Nineteenth Sunday in Ordinary Time (Year "A") - August 7, 2011 - JESUS RESCUES HIS
- [Texts: 1 Kings 19:9a,11-13a [Psalm 85]; Romans 9:1-5; Matthew 14:22-33] STORM-TOSSED CHURCH
Matthew's treatment of the gospel tradition features two stories of Jesus' disciples caught in storms while crossing the
Sea of Galilee (8.23-27; 14.22-33).
In the first story, a great earthquake convulses the boat as Jesus sleeps peacefully. Awakened by the cry of His disciples—“Lord, save [us]! We are perishing!”—Jesus stills the storm.
The “dead calm” following the windstorm evoked in the disciples wonderment about the one whom “even the winds and the sea obey”.
Matthew prefaced that storm narrative with several sayings about what it costs to be a follower of Jesus, so that the whole unit (8.18-27) becomes a model of the church called to journey with Jesus into the storm toward the farther shore. There, too, the church will proclaim the Good News of God's Kingdom.
Representations in art of this gospel scene show that artists have seen the church of their era in the boat buffeted by the waves. One frequently reproduced painting depicts the pope, a cardinal and other church leaders with Jesus in the boat. The message is that the church will be storm-tossed in every age, but can weather the storm because Jesus promised, “I am with you always, to the end of the age” (28.20).
The second storm narrative—today's gospel reading—shows the disciples compelled to go forth without Jesus (“He made the disciples get into the boat and go ahead to the other side”). In the earlier story, Jesus had commanded them to depart but preceded them into the boat. The separation between Jesus and His disciples is emphasized: “Jesus went up the mountain by himself to pray...he was there alone”. Meanwhile the boat with the disciples “was far from the land” (the Greek says “many stadia away”).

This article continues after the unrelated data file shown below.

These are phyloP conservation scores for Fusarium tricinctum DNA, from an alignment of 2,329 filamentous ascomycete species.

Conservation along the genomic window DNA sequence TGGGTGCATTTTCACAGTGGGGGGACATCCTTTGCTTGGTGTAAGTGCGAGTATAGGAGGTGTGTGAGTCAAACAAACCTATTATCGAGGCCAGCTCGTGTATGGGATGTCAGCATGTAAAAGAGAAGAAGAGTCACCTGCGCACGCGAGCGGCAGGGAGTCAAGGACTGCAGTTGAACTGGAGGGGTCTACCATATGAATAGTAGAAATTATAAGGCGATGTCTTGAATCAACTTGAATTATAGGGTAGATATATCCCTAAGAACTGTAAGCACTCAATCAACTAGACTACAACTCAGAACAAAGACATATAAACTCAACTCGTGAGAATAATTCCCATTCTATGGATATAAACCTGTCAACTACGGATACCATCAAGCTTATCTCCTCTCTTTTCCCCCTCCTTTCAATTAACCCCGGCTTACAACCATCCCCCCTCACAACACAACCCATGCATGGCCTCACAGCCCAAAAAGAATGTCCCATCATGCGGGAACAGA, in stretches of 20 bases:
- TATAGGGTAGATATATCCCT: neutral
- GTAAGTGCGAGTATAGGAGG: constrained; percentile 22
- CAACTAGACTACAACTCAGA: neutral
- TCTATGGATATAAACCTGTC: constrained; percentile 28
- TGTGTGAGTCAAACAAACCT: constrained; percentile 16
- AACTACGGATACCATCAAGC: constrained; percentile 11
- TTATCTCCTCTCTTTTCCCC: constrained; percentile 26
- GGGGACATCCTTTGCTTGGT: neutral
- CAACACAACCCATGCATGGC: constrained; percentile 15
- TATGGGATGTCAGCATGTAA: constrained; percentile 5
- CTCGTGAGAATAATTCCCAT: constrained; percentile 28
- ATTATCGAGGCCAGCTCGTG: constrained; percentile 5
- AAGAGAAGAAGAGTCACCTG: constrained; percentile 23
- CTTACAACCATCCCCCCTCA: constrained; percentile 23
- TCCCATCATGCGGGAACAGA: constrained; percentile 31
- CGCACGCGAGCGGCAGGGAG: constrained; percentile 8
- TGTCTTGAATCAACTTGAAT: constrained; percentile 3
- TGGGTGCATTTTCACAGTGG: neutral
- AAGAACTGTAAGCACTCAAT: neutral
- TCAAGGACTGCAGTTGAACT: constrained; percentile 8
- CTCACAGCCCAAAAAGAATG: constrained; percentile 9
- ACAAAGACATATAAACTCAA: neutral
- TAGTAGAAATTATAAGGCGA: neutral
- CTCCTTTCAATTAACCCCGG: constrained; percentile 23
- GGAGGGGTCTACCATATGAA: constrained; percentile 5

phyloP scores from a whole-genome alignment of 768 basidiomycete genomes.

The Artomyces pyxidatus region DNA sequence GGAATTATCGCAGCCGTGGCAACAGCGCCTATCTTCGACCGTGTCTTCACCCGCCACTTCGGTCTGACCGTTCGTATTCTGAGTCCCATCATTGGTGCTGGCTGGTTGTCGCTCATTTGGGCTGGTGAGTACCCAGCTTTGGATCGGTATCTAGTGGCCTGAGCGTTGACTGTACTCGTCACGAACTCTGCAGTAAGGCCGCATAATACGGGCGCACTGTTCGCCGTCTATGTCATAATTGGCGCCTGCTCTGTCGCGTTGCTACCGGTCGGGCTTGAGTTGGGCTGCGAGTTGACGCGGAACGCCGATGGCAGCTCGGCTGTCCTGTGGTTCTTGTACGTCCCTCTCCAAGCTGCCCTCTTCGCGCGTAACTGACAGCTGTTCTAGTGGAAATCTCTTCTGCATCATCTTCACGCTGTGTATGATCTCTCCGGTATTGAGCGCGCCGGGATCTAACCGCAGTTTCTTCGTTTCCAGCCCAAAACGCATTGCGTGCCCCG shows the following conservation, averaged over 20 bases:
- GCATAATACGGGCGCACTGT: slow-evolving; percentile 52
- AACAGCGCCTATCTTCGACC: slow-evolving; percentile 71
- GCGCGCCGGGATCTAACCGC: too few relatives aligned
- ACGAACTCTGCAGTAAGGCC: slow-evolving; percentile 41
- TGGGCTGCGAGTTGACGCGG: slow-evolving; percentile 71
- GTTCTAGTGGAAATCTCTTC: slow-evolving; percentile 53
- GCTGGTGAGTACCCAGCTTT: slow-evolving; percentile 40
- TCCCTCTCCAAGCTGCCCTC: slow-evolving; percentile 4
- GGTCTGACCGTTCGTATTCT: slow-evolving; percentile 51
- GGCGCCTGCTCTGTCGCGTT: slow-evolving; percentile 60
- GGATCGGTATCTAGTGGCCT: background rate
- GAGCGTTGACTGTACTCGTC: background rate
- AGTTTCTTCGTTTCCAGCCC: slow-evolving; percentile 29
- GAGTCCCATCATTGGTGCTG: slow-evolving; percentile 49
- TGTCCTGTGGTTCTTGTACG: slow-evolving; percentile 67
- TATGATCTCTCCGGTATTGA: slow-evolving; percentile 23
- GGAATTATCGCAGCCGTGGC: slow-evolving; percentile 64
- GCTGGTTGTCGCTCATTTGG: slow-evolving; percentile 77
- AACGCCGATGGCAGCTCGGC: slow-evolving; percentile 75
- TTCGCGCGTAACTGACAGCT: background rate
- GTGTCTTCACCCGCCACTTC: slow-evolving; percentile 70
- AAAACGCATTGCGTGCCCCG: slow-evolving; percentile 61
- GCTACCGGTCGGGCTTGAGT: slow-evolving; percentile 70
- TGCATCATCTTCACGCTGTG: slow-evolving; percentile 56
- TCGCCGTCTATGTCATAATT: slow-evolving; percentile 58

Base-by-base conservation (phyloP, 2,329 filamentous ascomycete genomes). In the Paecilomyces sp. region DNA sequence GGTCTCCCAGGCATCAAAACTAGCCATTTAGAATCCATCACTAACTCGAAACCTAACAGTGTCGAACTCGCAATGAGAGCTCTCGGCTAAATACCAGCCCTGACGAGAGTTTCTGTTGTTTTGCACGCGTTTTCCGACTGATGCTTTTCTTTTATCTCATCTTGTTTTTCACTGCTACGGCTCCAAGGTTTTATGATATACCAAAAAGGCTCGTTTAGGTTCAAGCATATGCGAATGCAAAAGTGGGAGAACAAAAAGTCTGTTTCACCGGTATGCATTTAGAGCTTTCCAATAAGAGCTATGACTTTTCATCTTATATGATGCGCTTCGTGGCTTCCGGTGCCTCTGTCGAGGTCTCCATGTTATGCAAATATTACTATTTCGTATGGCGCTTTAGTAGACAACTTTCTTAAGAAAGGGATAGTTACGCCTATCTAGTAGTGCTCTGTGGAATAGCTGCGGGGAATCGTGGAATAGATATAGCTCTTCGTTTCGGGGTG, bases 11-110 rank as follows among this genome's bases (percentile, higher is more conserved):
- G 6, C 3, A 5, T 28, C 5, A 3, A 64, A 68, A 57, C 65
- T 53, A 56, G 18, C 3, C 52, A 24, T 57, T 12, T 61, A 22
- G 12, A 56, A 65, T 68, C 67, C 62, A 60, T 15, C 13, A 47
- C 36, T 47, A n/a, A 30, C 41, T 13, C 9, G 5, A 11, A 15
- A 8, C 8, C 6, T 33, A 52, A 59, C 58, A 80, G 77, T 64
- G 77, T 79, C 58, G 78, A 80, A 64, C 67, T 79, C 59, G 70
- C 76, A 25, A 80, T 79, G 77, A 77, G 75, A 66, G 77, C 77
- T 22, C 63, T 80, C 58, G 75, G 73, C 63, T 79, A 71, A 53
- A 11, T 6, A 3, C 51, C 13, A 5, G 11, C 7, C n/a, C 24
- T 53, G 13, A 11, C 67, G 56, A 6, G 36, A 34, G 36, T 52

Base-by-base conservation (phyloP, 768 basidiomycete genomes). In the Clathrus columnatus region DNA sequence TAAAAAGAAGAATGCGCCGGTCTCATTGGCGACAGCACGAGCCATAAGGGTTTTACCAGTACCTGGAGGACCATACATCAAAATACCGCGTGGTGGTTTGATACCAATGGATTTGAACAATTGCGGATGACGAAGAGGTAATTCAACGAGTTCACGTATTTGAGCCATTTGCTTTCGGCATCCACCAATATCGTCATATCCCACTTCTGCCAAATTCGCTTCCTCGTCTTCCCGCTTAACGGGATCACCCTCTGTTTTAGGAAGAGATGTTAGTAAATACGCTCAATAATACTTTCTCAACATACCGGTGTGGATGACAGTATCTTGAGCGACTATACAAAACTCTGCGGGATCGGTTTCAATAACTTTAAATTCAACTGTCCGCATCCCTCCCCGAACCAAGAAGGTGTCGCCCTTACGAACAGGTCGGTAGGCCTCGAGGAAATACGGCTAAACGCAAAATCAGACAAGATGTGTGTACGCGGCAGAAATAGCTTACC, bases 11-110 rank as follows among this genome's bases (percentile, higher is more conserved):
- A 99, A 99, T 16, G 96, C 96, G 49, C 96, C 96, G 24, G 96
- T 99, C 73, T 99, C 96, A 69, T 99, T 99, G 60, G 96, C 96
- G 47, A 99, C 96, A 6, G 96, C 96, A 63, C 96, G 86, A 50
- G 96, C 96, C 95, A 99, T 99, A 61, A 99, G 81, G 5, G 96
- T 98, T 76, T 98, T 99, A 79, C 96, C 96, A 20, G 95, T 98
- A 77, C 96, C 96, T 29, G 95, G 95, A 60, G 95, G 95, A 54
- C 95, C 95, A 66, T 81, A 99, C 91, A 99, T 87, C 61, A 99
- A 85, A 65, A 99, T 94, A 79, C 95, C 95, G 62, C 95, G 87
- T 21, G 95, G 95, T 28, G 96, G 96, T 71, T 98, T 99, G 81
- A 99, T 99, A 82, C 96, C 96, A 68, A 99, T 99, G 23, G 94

The analogy between the ship and the church found in the earlier story is strengthened by Matthew's desciption of the boat as “being tortured” by the waves. The suffering that the church undergoes in living out its mission comes to the fore.
In biblical thought the sea represents the realm of chaos that only God's hand holds at bay. The dark powers which threaten the created order are symbolized by the wind that “was against them” in the absence of Jesus. Though it seemed impossible that Jesus could be with them, he came “walking on the sea” during the darkest part of the night—“in the fourth watch” from 3:00-6:00 A.M.—a nuance which “early in the morning” fails to convey adequately.
Ancient literature was in agreement that no human being but only the deity could walk upon—that is, conquer—the chaotic power of the sea. In the Bible, only God walks on the sea (cf. Job 9.8; Psalm 77.19; Isaiah 43.16). Jesus is depicted as doing what only God can do, walk on water. And Jesus identified himself as God had in the burning bush episode (Exodus 3.13-15), “I AM” (translated, “It is I”). As Jesus rejoins the disciples, the church is reconstituted as the community of believers carrying out its mission of proclaiming the Kingdom with Christ present in the midst.
Matthew now includes a vignette featuring Peter as a representative of his fellow disciples in faith and fear. Peter's actions make sense as an expression of his impulsive attachment to Jesus and of a faith that is still shot through with doubt.
Speaking for his fellow disciples, Peter said, “Lord, if it is you, command me to come to you on the water”. With the right confessional formula on his lips, Peter left the boat and walked toward Jesus on the water. But he looked away from Jesus toward the elements, and his faith wavered.
Peter's faith, though weak, rallied as he begged Jesus, “Lord, save me”. In rescuing Peter, Jesus challenged disciples who hear the narrative with his closing question, “You of little faith, why did you doubt?” In reply, members of the Church follow the path of the disciples, worshipping Jesus and professing, “Truly you are the Son of God!”